In this Talent Tales episode I had the honor to interview Steph Ryter, Creative Culture Leader at Arity.
Not only did Steph get to create her own job title (who doesn’t want to be a “Creative Culture Leader”?!), she also has a superpower: “Reading the Room”. Yes, that’s right, Steph is able to sense the energy in the room. BAM!
Steph started her career in Broadcast News after having studied Communications but soon was looking for other ways she might help people. Hello, Human Resources!
In her current role at Arity, she is tasked with transforming the company into a Best Place to Work in Chicago.
And she is applying design thinking to make it happen…
A first step for Steph was to build community by listening to employee suggestions and empathizing around the problems they were trying to solve by using the “yes, and…” tactic (a method used for improv and brainstorming). Then, she enlisted them through “how might we…” inquiry to help make their ideas come to life through prototyping and testing.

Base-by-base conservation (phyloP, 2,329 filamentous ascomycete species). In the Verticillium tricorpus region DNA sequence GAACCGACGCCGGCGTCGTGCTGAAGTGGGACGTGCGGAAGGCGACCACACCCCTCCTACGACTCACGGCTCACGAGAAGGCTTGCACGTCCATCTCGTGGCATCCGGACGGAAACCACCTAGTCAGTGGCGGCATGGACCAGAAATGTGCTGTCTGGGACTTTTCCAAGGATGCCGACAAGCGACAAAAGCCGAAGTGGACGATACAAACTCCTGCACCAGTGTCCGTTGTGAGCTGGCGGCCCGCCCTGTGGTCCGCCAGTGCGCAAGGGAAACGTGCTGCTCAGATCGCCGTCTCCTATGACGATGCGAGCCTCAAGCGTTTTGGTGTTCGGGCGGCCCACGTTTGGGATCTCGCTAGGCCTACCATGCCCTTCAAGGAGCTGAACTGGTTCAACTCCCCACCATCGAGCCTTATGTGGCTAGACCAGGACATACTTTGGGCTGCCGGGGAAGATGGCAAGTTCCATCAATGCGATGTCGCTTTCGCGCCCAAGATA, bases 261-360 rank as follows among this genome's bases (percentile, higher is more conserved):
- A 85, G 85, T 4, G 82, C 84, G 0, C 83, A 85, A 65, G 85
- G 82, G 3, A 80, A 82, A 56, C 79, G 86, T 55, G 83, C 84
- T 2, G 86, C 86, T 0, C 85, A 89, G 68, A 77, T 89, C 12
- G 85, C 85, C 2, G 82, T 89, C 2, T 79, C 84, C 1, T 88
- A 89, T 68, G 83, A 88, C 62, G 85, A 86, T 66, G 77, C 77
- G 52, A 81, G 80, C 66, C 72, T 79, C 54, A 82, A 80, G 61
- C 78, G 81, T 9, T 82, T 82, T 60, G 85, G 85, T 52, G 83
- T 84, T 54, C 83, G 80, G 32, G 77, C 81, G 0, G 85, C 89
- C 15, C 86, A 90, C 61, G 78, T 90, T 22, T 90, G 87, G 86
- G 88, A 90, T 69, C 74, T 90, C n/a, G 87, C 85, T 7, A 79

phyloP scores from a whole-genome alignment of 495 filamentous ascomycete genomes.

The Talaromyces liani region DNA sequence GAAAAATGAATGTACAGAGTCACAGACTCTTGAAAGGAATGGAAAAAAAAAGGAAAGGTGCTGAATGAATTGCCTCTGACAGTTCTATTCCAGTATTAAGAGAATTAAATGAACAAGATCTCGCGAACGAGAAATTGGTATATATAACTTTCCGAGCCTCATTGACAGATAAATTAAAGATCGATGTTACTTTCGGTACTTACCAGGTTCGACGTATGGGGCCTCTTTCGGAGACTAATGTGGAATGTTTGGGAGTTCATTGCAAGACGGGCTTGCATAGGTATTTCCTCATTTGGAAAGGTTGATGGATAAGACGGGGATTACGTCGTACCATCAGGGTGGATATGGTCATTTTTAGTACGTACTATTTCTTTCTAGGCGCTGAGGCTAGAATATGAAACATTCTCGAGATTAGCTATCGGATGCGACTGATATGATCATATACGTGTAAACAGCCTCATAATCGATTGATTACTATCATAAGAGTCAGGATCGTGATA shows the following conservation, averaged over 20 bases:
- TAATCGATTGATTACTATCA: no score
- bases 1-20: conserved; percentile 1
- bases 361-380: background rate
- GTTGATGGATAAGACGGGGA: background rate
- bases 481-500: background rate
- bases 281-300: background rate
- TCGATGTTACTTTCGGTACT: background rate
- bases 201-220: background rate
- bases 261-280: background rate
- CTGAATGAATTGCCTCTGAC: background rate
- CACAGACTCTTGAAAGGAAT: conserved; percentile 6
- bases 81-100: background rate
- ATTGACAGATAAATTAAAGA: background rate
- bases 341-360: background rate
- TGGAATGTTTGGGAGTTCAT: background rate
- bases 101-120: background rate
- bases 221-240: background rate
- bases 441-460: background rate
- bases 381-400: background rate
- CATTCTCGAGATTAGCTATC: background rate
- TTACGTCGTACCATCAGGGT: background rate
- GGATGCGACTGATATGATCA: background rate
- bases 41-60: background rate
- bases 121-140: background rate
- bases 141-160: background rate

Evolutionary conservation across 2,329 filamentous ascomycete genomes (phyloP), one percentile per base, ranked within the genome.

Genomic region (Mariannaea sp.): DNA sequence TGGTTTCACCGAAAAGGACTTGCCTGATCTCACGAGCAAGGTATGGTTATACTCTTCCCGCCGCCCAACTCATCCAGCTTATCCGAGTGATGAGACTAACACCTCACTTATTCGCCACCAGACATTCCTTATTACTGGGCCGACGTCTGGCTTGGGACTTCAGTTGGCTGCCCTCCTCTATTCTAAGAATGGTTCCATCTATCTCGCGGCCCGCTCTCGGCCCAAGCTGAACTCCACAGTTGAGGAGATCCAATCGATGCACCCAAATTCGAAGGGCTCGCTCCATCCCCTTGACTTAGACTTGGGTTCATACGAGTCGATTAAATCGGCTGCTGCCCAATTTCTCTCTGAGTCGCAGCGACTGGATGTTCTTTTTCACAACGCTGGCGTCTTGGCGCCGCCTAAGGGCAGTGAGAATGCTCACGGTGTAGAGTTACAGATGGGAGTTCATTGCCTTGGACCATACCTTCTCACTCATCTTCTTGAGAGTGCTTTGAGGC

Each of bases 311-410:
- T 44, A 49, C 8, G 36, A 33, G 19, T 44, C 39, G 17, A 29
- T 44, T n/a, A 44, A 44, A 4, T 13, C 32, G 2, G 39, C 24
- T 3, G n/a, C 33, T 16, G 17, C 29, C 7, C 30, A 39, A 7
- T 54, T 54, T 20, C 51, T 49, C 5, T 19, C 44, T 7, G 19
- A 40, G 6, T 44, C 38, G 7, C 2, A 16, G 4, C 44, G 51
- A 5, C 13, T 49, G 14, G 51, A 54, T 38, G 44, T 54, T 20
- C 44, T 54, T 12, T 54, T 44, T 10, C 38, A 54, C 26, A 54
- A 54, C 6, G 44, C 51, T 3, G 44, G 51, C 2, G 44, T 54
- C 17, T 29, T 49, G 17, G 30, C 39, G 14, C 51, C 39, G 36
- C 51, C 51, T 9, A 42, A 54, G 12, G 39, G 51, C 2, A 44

Steph describes the ROI of bringing design thinking to people practices as seeing an increase in discretionary effort because employees feel valued. Candidates, especially in technology roles, have choice when it comes to picking their employer and the leader they work for.
Here are some of Steph’s tips for how to get started with design thinking in HR:
Start with yourself.
It all begins with your purpose (or your “why” as Simon Sinek would say). Design thinking is a change in mindset that starts with you and with embracing an attitude of lifelong learning.
Enlist leadership support.
Establishing a culture of experimentation (and, yes, failure) by leaders walking the talk is key to weaving design thinking into your organizational fabric.
Build trust through quick wins.
You don’t need to start with a five year roadmap (which will change anyway). Ask your employees to highlight areas for improvement and then enlist them to be part of the change. It is critical to keep people in the loop and be transparent about what’s working and what isn’t as you prototype and test their ideas. A quick way to do this is by running a Design Sprint.